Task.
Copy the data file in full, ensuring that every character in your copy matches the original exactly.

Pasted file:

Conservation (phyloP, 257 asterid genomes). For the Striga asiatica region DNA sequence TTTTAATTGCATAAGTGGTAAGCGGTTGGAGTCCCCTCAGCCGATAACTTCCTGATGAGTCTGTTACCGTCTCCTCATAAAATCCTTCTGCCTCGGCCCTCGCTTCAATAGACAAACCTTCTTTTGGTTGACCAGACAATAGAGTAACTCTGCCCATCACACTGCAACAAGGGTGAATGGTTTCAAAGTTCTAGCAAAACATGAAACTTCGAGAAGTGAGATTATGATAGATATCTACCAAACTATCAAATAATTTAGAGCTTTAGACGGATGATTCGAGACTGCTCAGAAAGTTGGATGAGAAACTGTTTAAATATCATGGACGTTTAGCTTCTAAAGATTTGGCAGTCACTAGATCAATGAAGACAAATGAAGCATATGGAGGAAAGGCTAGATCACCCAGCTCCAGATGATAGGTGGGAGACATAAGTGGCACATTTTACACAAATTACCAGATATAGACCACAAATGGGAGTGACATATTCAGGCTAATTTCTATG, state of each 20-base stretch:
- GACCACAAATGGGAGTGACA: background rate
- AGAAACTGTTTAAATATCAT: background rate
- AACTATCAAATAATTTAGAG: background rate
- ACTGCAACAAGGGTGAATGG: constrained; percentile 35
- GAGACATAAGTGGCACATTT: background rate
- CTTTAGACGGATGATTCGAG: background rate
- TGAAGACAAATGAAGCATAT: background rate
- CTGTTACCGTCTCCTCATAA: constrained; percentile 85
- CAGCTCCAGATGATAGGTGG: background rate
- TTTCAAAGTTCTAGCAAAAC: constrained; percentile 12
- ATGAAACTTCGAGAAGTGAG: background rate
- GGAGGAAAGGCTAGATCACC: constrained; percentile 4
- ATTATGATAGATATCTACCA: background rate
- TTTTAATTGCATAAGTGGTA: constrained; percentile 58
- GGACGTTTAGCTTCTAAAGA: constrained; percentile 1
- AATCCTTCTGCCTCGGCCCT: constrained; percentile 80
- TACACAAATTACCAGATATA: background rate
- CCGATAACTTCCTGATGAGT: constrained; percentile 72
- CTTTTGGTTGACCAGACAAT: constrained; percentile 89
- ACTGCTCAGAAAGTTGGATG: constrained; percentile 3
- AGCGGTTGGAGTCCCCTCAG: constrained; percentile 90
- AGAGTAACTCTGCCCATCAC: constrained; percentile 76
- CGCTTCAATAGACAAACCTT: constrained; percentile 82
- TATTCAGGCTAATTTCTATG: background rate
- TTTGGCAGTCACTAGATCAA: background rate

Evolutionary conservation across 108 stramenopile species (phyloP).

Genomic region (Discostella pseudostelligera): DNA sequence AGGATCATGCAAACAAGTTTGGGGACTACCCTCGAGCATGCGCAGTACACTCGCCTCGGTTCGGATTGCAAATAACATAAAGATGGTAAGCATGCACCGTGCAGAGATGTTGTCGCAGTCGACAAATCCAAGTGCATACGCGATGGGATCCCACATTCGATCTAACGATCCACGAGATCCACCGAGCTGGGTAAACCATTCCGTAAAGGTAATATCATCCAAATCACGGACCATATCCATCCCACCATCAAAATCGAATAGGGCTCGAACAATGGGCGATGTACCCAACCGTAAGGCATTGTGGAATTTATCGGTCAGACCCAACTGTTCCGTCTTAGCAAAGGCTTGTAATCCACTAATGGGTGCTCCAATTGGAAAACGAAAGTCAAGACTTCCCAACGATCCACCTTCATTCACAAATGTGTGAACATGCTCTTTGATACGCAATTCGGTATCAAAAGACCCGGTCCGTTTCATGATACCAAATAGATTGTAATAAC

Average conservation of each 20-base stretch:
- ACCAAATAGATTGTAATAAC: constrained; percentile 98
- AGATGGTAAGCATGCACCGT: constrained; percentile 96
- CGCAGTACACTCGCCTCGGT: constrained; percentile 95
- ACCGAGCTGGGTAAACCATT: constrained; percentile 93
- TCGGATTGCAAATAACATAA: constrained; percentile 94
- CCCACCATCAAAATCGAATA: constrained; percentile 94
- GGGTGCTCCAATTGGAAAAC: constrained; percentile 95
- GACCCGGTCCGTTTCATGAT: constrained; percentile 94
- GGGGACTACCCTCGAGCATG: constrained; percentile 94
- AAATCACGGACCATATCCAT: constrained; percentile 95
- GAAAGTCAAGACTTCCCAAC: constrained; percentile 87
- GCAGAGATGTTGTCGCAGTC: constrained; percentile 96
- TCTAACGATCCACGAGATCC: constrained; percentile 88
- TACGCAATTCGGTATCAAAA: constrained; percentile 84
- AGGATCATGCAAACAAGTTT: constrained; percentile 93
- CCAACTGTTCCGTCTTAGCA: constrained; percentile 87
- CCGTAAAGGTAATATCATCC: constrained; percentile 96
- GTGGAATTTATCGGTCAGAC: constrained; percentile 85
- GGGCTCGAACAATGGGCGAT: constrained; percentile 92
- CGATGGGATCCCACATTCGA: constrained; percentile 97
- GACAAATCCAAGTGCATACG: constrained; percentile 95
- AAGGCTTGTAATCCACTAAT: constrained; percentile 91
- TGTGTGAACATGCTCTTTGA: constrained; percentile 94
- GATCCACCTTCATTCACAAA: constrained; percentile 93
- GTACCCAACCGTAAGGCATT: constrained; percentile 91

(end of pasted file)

Conservation (phyloP, 257 asterid genomes). For the Striga asiatica region DNA sequence TTTTAATTGCATAAGTGGTAAGCGGTTGGAGTCCCCTCAGCCGATAACTTCCTGATGAGTCTGTTACCGTCTCCTCATAAAATCCTTCTGCCTCGGCCCTCGCTTCAATAGACAAACCTTCTTTTGGTTGACCAGACAATAGAGTAACTCTGCCCATCACACTGCAACAAGGGTGAATGGTTTCAAAGTTCTAGCAAAACATGAAACTTCGAGAAGTGAGATTATGATAGATATCTACCAAACTATCAAATAATTTAGAGCTTTAGACGGATGATTCGAGACTGCTCAGAAAGTTGGATGAGAAACTGTTTAAATATCATGGACGTTTAGCTTCTAAAGATTTGGCAGTCACTAGATCAATGAAGACAAATGAAGCATATGGAGGAAAGGCTAGATCACCCAGCTCCAGATGATAGGTGGGAGACATAAGTGGCACATTTTACACAAATTACCAGATATAGACCACAAATGGGAGTGACATATTCAGGCTAATTTCTATG, state of each 20-base stretch:
- GACCACAAATGGGAGTGACA: background rate
- AGAAACTGTTTAAATATCAT: background rate
- AACTATCAAATAATTTAGAG: background rate
- ACTGCAACAAGGGTGAATGG: constrained; percentile 35
- GAGACATAAGTGGCACATTT: background rate
- CTTTAGACGGATGATTCGAG: background rate
- TGAAGACAAATGAAGCATAT: background rate
- CTGTTACCGTCTCCTCATAA: constrained; percentile 85
- CAGCTCCAGATGATAGGTGG: background rate
- TTTCAAAGTTCTAGCAAAAC: constrained; percentile 12
- ATGAAACTTCGAGAAGTGAG: background rate
- GGAGGAAAGGCTAGATCACC: constrained; percentile 4
- ATTATGATAGATATCTACCA: background rate
- TTTTAATTGCATAAGTGGTA: constrained; percentile 58
- GGACGTTTAGCTTCTAAAGA: constrained; percentile 1
- AATCCTTCTGCCTCGGCCCT: constrained; percentile 80
- TACACAAATTACCAGATATA: background rate
- CCGATAACTTCCTGATGAGT: constrained; percentile 72
- CTTTTGGTTGACCAGACAAT: constrained; percentile 89
- ACTGCTCAGAAAGTTGGATG: constrained; percentile 3
- AGCGGTTGGAGTCCCCTCAG: constrained; percentile 90
- AGAGTAACTCTGCCCATCAC: constrained; percentile 76
- CGCTTCAATAGACAAACCTT: constrained; percentile 82
- TATTCAGGCTAATTTCTATG: background rate
- TTTGGCAGTCACTAGATCAA: background rate

Evolutionary conservation across 108 stramenopile species (phyloP).

Genomic region (Discostella pseudostelligera): DNA sequence AGGATCATGCAAACAAGTTTGGGGACTACCCTCGAGCATGCGCAGTACACTCGCCTCGGTTCGGATTGCAAATAACATAAAGATGGTAAGCATGCACCGTGCAGAGATGTTGTCGCAGTCGACAAATCCAAGTGCATACGCGATGGGATCCCACATTCGATCTAACGATCCACGAGATCCACCGAGCTGGGTAAACCATTCCGTAAAGGTAATATCATCCAAATCACGGACCATATCCATCCCACCATCAAAATCGAATAGGGCTCGAACAATGGGCGATGTACCCAACCGTAAGGCATTGTGGAATTTATCGGTCAGACCCAACTGTTCCGTCTTAGCAAAGGCTTGTAATCCACTAATGGGTGCTCCAATTGGAAAACGAAAGTCAAGACTTCCCAACGATCCACCTTCATTCACAAATGTGTGAACATGCTCTTTGATACGCAATTCGGTATCAAAAGACCCGGTCCGTTTCATGATACCAAATAGATTGTAATAAC

Average conservation of each 20-base stretch:
- ACCAAATAGATTGTAATAAC: constrained; percentile 98
- AGATGGTAAGCATGCACCGT: constrained; percentile 96
- CGCAGTACACTCGCCTCGGT: constrained; percentile 95
- ACCGAGCTGGGTAAACCATT: constrained; percentile 93
- TCGGATTGCAAATAACATAA: constrained; percentile 94
- CCCACCATCAAAATCGAATA: constrained; percentile 94
- GGGTGCTCCAATTGGAAAAC: constrained; percentile 95
- GACCCGGTCCGTTTCATGAT: constrained; percentile 94
- GGGGACTACCCTCGAGCATG: constrained; percentile 94
- AAATCACGGACCATATCCAT: constrained; percentile 95
- GAAAGTCAAGACTTCCCAAC: constrained; percentile 87
- GCAGAGATGTTGTCGCAGTC: constrained; percentile 96
- TCTAACGATCCACGAGATCC: constrained; percentile 88
- TACGCAATTCGGTATCAAAA: constrained; percentile 84
- AGGATCATGCAAACAAGTTT: constrained; percentile 93
- CCAACTGTTCCGTCTTAGCA: constrained; percentile 87
- CCGTAAAGGTAATATCATCC: constrained; percentile 96
- GTGGAATTTATCGGTCAGAC: constrained; percentile 85
- GGGCTCGAACAATGGGCGAT: constrained; percentile 92
- CGATGGGATCCCACATTCGA: constrained; percentile 97
- GACAAATCCAAGTGCATACG: constrained; percentile 95
- AAGGCTTGTAATCCACTAAT: constrained; percentile 91
- TGTGTGAACATGCTCTTTGA: constrained; percentile 94
- GATCCACCTTCATTCACAAA: constrained; percentile 93
- GTACCCAACCGTAAGGCATT: constrained; percentile 91